Without Further Ado… Brideshead Revisited

Although this is my first post, I think I’ll jump right into the nitty-gritty of this whole blogging thing (just bear with me, I’m new to this ;)).

I recently finished “Brideshead Revisited” by Evelyn Waugh.

Here is the blurb,

Charles Ryder, a lonely student at Oxford, is captivated by the outrageous and decadent Sebastian Flyte. Invited to Brideshead, Sebastian’s magnificent family home, Charles welcomes the attentions of its eccentric, artistic inhabitants the Marchmains, becoming infatuated with them and the life of privilege they inhabit- in particular, with Sebastian’s remote sister, Julia. But, as duty and desire, faith and happiness come into conflict, and the Marchmains struggle to find their place in a changing world, Charles eventually comes to recognize his spiritual and social distance from them.

I’d actually seen the most recent film version of this before reading it. I would recommend them both. The movie, as far as I can recall, is fairly accurate to the storyline of the novel, and does it justice.

As for religion in “Brideshead Revisited”, Waugh’s stance on that isn’t clear to me, and I was left scratching my head with a puzzled look on my face. In a way Waugh is suggesting that Catholicism couldn’t survive in modern times, especially after the World Wars. As the Marchmains go forth into the changing world they almost seem to crumble and decay. They are left behind in the time of ancient religion and old money. However, *spoiler alert* the subtle hint at Charles’ conversion to Catholicism at the end of the book, suggests although the Wars brought about a time of Godlessness, that somehow people are tethered to God in a fundamental way. I think this is especially evident in the idea of “a twitch upon the thread”;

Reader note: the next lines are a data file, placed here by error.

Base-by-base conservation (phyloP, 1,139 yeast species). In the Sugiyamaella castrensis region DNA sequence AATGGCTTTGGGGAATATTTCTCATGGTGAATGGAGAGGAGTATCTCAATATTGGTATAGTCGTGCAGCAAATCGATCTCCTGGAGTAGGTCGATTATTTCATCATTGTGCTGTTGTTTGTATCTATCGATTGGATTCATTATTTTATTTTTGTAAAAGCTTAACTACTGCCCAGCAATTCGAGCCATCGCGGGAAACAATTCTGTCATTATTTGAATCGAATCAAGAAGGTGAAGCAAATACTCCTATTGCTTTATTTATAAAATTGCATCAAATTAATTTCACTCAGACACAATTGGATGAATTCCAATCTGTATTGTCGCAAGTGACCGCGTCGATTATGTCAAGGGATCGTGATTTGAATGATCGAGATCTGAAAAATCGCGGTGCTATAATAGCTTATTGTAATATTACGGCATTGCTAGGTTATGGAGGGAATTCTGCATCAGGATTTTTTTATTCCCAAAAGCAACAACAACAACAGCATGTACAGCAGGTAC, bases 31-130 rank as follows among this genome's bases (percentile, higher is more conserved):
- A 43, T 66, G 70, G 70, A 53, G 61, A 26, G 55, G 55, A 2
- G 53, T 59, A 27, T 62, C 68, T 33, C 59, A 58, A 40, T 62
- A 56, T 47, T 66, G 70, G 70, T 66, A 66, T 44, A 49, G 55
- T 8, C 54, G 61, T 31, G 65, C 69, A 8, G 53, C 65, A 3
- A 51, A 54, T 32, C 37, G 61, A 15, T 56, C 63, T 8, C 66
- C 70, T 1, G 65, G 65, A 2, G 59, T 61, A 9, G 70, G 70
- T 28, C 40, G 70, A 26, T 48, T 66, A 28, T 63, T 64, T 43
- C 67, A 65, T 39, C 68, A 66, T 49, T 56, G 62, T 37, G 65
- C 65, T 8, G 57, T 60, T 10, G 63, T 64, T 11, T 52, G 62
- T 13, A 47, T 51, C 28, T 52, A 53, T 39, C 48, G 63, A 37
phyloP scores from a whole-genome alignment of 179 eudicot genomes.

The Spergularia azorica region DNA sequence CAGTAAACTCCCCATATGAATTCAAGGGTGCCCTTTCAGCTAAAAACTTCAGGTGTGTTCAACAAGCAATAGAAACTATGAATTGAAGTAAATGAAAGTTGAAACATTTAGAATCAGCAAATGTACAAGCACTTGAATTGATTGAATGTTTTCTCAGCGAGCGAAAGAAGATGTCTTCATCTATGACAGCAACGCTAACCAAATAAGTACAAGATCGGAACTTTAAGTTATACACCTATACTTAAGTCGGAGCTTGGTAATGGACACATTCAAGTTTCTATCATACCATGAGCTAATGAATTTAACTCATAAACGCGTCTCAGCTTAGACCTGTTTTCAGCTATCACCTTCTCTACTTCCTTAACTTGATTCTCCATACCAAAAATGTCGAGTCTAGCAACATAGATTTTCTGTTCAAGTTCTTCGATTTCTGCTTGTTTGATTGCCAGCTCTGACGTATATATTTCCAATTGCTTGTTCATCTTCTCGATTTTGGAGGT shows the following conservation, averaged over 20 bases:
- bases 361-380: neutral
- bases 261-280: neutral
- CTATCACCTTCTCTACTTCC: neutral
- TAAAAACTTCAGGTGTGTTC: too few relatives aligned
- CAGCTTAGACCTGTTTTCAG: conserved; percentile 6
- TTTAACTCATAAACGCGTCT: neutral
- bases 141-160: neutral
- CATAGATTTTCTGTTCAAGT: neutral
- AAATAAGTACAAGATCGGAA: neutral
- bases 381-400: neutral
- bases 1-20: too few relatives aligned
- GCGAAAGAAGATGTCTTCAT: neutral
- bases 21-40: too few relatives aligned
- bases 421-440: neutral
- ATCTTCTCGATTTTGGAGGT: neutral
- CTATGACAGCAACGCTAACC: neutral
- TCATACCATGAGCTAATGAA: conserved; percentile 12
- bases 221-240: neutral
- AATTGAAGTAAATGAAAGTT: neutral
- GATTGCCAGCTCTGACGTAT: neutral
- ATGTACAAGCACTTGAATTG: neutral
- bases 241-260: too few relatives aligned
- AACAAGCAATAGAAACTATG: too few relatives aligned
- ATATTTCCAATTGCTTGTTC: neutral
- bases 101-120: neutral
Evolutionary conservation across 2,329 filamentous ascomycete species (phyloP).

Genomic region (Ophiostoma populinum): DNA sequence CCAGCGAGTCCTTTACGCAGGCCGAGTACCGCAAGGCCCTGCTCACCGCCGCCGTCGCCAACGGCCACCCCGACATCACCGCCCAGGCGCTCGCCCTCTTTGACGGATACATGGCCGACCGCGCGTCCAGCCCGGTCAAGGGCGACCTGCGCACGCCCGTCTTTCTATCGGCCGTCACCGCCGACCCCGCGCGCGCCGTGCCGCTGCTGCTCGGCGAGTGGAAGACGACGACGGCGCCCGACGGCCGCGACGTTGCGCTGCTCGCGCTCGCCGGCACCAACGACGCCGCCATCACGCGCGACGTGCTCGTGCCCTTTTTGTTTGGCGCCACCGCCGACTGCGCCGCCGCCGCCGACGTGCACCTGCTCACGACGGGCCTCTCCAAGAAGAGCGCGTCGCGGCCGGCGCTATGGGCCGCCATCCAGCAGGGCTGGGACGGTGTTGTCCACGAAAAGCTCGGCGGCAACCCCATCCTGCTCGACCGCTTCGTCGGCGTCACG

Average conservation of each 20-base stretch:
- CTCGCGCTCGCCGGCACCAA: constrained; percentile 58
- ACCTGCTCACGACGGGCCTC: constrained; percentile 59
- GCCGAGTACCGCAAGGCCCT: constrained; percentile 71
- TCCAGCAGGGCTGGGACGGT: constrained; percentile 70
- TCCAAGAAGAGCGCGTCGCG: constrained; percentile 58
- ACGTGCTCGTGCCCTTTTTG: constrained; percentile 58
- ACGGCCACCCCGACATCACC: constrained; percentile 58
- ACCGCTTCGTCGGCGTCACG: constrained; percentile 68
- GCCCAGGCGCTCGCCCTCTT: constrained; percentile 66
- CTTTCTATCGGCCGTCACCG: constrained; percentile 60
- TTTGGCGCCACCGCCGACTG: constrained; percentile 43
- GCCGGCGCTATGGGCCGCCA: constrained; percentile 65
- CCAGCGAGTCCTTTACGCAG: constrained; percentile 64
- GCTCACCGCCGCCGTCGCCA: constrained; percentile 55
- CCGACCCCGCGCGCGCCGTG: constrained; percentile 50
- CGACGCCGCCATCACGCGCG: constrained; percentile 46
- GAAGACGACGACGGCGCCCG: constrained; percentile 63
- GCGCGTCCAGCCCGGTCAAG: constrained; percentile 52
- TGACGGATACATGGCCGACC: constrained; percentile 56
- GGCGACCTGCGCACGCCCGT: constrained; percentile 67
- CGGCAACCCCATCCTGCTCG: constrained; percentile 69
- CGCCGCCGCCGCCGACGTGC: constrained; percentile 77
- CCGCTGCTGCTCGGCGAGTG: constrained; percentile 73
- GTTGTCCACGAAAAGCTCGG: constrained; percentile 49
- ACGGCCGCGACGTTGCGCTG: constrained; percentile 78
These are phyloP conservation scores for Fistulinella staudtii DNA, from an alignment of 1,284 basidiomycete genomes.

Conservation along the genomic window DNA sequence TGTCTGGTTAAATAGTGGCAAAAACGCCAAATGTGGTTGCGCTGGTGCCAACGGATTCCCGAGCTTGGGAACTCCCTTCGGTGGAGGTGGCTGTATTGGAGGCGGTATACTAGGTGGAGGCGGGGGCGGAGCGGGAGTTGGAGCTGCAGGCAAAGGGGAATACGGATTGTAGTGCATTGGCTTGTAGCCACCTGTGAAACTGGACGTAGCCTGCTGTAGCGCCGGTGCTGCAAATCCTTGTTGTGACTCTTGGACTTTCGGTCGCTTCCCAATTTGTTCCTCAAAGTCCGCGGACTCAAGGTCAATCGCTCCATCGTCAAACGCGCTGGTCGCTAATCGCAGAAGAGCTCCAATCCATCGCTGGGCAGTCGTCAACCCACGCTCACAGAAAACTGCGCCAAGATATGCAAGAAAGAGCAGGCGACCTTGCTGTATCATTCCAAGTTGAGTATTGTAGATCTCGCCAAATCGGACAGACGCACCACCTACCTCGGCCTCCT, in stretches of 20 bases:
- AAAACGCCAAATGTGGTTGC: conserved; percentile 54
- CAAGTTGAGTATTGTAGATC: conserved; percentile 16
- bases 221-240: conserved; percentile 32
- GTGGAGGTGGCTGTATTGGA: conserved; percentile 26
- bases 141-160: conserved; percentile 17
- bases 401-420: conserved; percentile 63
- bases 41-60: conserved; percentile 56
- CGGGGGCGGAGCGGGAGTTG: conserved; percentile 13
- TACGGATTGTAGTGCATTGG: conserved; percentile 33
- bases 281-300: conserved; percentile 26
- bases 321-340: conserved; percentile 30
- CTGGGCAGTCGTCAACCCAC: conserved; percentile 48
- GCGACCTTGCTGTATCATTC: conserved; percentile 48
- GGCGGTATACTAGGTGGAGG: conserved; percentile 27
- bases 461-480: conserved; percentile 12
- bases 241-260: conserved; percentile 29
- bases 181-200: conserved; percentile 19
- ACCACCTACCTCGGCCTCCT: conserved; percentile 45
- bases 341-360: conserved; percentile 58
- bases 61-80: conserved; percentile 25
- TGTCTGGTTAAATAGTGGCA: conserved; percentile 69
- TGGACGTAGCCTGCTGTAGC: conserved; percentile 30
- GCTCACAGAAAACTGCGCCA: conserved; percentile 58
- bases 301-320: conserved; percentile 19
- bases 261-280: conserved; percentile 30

with an unseen hook and an invisible line which is long enough to let him wander to the ends of the world and still to bring him back with a twitch upon the thread.

Overall I really enjoyed this novel I would definitely recommend it. Not only was it intelligently written, but it was an enjoyable read.

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